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TREATMENT OF GLAUCOMA

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TREATMENT OF GLAUCOMA Powered By Docstoc
					Treatment of
 Glaucoma
            Glaucoma
Glaucoma is
characterized
by high IOP
associated with
optic disk
cupping and
visual field loss
    Normal outflow through trabecular
 meshwork (large arrow) and uveoscleral
routes (small arrow) and related anatomy.
 In primary open-angle glaucoma,
aqueous outflow by these pathways
           is diminished.
In angle-closure glaucoma, the iris is
abnormally positioned so as to block
aqueous outflow through the anterior
    chamber (iridocorneal) angle.
Normal optic disc. Note the
distinct optic disc margins, the
well-demarcated cup, and the
healthy pink color of the
neuroretinal rim.
 The cup-to-disc ratio of this optic
 nerve is 0.6. Clinical correlation
 with the patient's history and
 examination is required to
 decide if this optic nerve is
 abnormal.
 Glaucomatous optic nerve cupping.
 The cup in this optic nerve is
 enlarged to 0.8, and there is typical
 thinning of the inferior neuroretinal
 rim, forming a "notch."
Visual Field Impairment
               (A)normal
               (B)loss of visual field in
                 the superior and
                 nasal portion
               (C)visual field loss
                 extends to superior
                 and inferior portions
               (D)Finally,extensive
                 damage to the entire
                 visual field occurs,
                 sparing the very
                 central portion of
                 vision.
Glaucoma classified according to
           etiology
• Primary glaucoma
  – Open-angle glaucoma      Chronic angle-closure
  – Angle-closure glaucoma
• Congenital glaucoma
                                             Siderosis
• Secondary glaucoma
                                      Trauma

  Neovascular glaucoma
                              Open-angle, trabecular
                              abnormality
           Treatment Goal
The goal of glaucoma treatment is to
 preserve the visual field of patients and
 prevent the loss of visual function that is
 associated with the disease.”

             Ref: Survey of Ophthalmology; 2003 Vol. 48(1): S1-S3
   THE FIRST TARGET

 ACHIEVING A LOW TARGET IOP
WHICH IS UNIFORM DAY AND NIGHT
  Target IOP: Definition
Target IOP may be defined as a pressure,
 rather a range of intraocular pressure
 levels within which the progression of
 glaucoma and visual field loss will be
 delayed or stoped

          Ref: Surveys of Ophthalmology 2003; 48 (suppl 1): 53-57
The treatment options of glaucoma includes:
• Drugs
• Laser
• Operation
The treatment is decided by many factors:
  – Type of glaucoma
  – Stage of glaucoma
  – Damage done
  – Status of the other eye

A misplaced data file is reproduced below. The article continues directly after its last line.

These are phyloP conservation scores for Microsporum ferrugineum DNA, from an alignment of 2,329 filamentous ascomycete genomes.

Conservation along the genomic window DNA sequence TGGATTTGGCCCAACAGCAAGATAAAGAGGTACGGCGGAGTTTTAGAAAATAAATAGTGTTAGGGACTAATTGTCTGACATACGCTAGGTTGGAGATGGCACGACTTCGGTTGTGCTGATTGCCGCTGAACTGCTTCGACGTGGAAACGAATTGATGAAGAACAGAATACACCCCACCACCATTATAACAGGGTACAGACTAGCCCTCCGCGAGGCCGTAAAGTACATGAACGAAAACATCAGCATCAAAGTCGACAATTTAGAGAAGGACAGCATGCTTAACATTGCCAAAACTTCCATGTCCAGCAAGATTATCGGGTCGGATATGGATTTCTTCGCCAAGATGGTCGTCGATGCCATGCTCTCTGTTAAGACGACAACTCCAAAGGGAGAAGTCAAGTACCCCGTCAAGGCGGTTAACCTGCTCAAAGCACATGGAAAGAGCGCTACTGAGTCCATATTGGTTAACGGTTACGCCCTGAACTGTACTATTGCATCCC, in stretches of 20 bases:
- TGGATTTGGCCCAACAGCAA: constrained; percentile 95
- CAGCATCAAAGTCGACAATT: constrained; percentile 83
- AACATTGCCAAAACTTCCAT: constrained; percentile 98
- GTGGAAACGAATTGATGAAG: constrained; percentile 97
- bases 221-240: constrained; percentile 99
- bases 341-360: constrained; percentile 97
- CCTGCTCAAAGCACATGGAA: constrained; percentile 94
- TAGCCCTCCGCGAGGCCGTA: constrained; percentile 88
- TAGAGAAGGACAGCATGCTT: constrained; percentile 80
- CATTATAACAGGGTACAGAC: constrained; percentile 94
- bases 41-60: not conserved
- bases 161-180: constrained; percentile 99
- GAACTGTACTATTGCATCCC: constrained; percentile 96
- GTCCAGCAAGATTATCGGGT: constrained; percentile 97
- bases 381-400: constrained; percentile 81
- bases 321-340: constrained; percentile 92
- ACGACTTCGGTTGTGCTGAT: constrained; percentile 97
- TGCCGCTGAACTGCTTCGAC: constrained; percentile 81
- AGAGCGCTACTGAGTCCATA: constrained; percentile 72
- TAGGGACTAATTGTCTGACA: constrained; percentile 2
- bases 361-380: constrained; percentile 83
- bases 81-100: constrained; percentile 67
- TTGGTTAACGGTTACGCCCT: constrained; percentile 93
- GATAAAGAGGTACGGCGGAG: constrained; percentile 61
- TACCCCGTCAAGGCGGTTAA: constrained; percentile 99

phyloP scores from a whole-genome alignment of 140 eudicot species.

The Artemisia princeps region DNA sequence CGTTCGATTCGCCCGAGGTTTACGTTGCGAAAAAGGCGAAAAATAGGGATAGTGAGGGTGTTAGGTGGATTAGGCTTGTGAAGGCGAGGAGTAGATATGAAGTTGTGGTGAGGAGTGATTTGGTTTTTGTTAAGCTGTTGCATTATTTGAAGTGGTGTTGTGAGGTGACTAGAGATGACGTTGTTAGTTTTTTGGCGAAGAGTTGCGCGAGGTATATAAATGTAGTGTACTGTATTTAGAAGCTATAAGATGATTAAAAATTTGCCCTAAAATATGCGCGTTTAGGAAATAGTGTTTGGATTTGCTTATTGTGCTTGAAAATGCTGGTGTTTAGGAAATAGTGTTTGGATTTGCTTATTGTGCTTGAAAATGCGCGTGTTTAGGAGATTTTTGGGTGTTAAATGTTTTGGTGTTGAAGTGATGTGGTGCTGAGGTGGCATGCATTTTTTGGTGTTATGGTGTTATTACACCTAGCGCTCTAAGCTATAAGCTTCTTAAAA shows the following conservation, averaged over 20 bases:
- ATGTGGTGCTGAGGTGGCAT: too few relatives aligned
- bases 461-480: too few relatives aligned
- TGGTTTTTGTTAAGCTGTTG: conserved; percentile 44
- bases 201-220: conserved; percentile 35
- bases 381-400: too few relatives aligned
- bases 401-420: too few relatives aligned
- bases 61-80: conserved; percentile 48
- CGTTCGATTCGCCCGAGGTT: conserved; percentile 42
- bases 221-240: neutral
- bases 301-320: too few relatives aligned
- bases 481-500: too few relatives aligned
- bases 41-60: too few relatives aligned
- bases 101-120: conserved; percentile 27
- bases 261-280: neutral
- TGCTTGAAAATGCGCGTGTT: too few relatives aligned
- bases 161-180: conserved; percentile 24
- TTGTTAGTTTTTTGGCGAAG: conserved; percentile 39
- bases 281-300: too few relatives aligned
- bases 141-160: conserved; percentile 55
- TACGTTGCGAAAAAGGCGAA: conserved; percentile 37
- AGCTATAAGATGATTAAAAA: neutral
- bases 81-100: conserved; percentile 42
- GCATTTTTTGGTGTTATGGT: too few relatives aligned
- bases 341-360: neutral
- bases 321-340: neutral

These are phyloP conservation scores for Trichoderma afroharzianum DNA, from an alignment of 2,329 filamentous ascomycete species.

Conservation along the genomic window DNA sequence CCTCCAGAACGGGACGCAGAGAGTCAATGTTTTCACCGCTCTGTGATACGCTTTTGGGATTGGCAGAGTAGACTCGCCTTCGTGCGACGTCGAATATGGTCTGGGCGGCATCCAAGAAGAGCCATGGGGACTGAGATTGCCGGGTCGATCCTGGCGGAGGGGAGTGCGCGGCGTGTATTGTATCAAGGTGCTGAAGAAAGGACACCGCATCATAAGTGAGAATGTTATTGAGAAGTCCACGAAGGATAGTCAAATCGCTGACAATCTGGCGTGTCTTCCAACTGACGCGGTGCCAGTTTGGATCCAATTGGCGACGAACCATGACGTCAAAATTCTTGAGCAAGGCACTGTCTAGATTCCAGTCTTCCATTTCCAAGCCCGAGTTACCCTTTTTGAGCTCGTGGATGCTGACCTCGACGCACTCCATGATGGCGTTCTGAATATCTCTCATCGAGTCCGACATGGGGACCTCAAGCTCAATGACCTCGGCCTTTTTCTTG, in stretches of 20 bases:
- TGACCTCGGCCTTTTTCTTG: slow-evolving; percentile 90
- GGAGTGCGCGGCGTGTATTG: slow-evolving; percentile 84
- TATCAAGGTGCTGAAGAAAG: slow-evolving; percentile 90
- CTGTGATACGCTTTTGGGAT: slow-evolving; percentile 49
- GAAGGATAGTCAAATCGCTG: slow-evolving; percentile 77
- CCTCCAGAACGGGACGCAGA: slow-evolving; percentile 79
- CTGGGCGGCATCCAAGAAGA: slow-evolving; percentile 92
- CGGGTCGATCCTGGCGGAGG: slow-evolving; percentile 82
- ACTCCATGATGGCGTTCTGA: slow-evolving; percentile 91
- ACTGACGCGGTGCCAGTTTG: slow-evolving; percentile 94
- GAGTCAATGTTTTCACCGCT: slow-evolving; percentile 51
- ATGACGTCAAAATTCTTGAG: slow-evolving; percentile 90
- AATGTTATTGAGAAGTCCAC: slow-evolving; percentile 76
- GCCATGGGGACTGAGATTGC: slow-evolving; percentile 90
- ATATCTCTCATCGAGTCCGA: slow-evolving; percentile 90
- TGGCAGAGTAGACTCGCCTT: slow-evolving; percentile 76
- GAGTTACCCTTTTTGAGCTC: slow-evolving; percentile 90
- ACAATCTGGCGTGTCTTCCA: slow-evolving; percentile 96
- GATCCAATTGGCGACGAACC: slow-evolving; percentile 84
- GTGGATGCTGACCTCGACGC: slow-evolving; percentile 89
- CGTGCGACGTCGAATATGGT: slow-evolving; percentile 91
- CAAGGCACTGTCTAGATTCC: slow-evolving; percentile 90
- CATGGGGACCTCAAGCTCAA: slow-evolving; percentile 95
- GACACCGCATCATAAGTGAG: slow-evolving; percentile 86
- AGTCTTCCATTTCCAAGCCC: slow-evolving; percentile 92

– Response to other treatment already taken
  – Patient compliance or reliability about taking
    drugs and follow up examination
Operation -Trabeculectomy
THE SECOND TARGET:

 VASOPROTECTION/
 NEUROPROTECTION
GLAUCOMA: OPTIC NERVE DAMAGE
               Rise in IOP


        Mechanical back pressure


   On the junction of optic nerve/retina


Reduce the blood supply to the optic nerve


          Loss of blood supply


                RGC loss
THE THIRD TARGET
     PERSISTENCY/
     COMPLIANCE
 WITH DRUG THERAPY IN
GLAUCOMA MANAGEMENT
Glaucoma Therapy: Persistency

Pharmacologic therapy for glaucoma can
be effective only if patients fill their
prescriptions (persistency) and take their
medications as directed (compliance)


                  Ref: Am. J. Ophthalmol 2004; 137: S3-S12
               So
• Let your patients have good
  compliance
  –Tell him what is glaucoma
  –How to cooperate with doctor
  –Check your treatment
                Differential diagnosis

• Acute conjunctivitis
• Acute angle-closure glaucoma
    (acute ACG)
                                                    Acute
 Symptoms        iridocyclitis    Acute ACG
                                                 conjunctivitis

                    Slow
   Vision         decrease         Toboggan         normal
                comparatively
                    usually
                                 Ophthalmalgia
Pain position     located in                     slight or not
                                 and migraine
                 ocular area

                                   Be often
Nausea and
                     No          accompanied          No
  vomit
                                     with

 Secretion           No               No         A great deal
                                                         Acute
  signs          iridocyclitis       Acute ACG
                                                      conjunctivitis
Congestio
               Ciliary or mixed    Ciliary or mixed   Conjunctival
   n

 Cornea             clarity            opaque            clarity

   KP              offwhite          pigmentary            No

Anterior
                 Not shallow           shallow        Not shallow
chamber
Aqueous                               Flare and
               Flare and cells                           Normal
 humor                                exudation
               Unclear furrow        Segmental
   Iris                                                  Normal
                  nodule            atrophy of iris
                                   Dilate, vertical
  Pupil        Shrink, irregular                         Normal
                                    oval shape
Intraocular
              Normal or low IOP       High IOP           Normal
 pressure
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